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Thread: Preparing students for private/public sector jobs

  1. #1
    Cyburbian
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    Preparing students for private/public sector jobs

    Hi,

    I'm the new event coordinator for the urban planning student association at my university, Concordia, in Montreal. along with the other new officers I have proposed to include workshops on subjects not offered in the university and needed in a professional setting. I'd like to get some input from professional planners or current students. Tell me what you think isn't covered enough in school and is needed!

    -Computer programs:
    Currently our school uses ArcGIS, Google Sketch-up pro and the Photoshop.
    But I find sketch up to be very limited, full of bugs and overall a mediocre product.
    What kind of programs do pros use?
    I was looking at this program CityCAD and I'm thinking of getting a trial version for my school.
    Any recommendations?

    -Intro to Civil/building engineering, Architecture and other fields:
    Currently not offered at the school.
    I'd like to know what kind of interactions you guys have with other professionals during projects.
    I took 3 years of building engineering and I think it would be very useful if other students understood that you can't just add another floor to a building because it looks pretty.

    -Urban planning politics and business:
    Get some case studies on what really goes on in the planning world. How much do planners really have to say on projects. I was reading another thread, where the author was saying that he wishes school were teaching not just the theories behind planning but the really world processes.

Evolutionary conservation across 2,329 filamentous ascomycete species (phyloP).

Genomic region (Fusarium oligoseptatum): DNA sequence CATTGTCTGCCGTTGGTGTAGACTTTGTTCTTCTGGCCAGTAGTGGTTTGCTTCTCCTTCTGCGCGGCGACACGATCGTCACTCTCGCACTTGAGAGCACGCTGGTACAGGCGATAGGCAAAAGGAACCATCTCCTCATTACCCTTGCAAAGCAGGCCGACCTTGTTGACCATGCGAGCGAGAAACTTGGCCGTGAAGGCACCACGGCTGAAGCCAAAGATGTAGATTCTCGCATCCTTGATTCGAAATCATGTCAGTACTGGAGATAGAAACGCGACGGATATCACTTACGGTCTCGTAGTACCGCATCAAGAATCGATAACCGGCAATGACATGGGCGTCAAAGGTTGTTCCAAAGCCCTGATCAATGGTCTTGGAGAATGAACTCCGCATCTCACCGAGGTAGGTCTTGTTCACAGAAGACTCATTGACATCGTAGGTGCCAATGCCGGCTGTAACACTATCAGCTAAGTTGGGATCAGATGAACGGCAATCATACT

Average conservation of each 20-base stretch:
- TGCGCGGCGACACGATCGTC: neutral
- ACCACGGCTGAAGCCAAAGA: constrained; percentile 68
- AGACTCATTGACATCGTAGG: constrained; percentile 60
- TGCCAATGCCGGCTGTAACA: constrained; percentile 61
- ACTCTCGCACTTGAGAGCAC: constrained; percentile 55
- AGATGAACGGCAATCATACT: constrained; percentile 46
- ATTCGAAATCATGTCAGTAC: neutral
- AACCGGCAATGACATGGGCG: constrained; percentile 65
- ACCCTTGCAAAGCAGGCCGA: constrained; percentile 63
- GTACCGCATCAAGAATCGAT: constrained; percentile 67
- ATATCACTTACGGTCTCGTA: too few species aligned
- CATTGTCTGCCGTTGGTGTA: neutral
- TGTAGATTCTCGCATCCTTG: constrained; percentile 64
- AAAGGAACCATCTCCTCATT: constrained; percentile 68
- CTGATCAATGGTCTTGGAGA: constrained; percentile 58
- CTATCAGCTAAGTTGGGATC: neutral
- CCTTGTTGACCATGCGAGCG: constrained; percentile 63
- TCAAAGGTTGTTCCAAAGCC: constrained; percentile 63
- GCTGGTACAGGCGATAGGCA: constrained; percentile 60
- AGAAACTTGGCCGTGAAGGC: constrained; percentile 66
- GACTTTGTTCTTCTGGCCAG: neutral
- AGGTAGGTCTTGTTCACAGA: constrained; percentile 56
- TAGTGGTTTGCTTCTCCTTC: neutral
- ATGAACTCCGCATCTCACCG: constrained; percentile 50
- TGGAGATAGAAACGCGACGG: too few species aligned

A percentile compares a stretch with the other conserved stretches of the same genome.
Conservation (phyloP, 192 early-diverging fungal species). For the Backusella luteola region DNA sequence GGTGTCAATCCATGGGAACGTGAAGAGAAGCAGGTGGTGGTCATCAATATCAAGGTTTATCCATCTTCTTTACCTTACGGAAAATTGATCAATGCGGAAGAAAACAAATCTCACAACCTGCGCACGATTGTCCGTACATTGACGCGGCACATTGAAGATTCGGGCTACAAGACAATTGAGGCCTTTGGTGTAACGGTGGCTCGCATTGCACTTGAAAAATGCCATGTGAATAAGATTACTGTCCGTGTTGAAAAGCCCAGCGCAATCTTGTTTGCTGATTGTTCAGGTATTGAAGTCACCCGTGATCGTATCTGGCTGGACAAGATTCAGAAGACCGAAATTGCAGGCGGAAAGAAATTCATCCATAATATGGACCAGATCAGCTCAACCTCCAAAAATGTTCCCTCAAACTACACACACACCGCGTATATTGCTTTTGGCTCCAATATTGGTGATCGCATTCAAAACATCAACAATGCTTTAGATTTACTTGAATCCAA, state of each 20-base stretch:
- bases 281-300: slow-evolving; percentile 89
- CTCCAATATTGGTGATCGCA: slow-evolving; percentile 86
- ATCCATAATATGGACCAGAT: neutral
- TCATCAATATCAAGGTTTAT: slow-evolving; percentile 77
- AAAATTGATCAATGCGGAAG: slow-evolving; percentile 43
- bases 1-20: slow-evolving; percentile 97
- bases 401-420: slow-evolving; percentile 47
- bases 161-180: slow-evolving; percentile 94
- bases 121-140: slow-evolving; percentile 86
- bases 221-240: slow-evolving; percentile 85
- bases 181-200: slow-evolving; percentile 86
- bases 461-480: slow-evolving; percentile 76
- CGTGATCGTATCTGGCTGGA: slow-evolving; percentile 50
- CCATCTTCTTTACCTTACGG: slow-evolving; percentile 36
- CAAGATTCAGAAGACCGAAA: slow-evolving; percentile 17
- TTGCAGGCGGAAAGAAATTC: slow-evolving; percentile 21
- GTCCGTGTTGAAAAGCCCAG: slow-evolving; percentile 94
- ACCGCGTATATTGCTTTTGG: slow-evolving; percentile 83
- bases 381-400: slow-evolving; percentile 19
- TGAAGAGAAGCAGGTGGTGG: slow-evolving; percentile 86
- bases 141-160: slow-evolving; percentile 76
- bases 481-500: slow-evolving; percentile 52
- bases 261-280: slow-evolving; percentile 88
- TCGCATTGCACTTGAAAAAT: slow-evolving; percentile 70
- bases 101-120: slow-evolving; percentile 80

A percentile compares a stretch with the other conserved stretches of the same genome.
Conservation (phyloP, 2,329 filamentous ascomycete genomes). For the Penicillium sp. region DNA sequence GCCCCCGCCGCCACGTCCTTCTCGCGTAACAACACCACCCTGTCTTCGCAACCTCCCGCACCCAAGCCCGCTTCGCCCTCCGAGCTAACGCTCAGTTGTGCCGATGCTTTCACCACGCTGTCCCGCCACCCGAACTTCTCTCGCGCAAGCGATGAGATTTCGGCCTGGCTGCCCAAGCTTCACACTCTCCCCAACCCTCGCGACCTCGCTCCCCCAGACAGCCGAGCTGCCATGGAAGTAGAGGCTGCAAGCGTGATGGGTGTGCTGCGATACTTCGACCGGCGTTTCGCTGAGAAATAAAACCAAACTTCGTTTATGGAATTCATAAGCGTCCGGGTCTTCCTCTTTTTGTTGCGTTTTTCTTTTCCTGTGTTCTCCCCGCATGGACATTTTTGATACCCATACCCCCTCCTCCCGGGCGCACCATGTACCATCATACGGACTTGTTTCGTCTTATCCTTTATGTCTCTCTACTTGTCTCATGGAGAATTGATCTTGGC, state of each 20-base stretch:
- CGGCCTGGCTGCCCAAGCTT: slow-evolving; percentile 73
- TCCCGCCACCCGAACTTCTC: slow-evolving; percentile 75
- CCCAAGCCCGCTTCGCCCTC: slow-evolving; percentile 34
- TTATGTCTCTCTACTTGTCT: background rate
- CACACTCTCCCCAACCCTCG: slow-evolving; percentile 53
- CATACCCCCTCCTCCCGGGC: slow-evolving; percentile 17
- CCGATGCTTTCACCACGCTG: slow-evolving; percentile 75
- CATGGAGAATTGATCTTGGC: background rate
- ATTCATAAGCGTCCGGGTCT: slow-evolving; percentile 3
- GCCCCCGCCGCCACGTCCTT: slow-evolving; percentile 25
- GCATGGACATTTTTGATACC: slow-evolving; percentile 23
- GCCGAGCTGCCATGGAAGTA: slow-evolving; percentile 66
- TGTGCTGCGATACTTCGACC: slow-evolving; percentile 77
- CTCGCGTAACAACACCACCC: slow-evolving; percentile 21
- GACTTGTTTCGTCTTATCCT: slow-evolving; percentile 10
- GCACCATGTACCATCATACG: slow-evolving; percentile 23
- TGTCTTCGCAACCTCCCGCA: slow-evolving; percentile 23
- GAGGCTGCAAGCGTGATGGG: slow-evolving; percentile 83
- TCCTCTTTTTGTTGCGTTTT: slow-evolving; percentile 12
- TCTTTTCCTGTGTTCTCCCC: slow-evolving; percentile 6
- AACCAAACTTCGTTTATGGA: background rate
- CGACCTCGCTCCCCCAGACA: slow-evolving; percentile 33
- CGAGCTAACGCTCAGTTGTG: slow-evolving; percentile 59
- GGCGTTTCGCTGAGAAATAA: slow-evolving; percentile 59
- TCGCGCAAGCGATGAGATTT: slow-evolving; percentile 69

Last edited by JeromeRaymond; 21 Apr 2009 at 7:41 PM.

  2. #2
    Cyburbia Administrator Dan's avatar
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    Welcome to Cyburbia! Just to put on my mod hat for a second ...

    Moderator note:
    Quote Originally posted by JeromeRaymond View post
    Note: already posted in the Career Dev. section. Hope that's OK
    From the Forum rules:

    2.5 Multiposting / crossposting
    A new message or thread may be posted only once, in one subforum. Crossposting in multiple threads or subforums is not permitted.


    Carry on.
    Growth for growth's sake is the ideology of the cancer cell. -- Edward Abbey

  3. #3
    Cyburbian
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    It just got deleted there...

  4. #4
    Cyburbian Montannie's avatar
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    I am all about the generalist education. I think GIS is crucial nowadays, and at least a knowledge of CAD can oftentimes get you the job. I wish I had studied CAD in my undergrad - a pain in the butt, but totally useful. As far as the engineering aspect, regardless of if you work in the public sector or private sector, it is incredibly helpful and makes you feel like a lot less of a dum-dum if you understand the engineering lingo and can walk your way around a site plan, storm water plan, road layout without feeling totally lost.

    I'm all for it. I think at least having the ability to smile and nod and actually understand the gist of what other people are saying is incredibly helpful in this field. I know it helped me make a lot of engineering/consultant buddies when I was working in the public sector. In planning, you're going to work with people from all backgrounds, so it always helps to understand the language.

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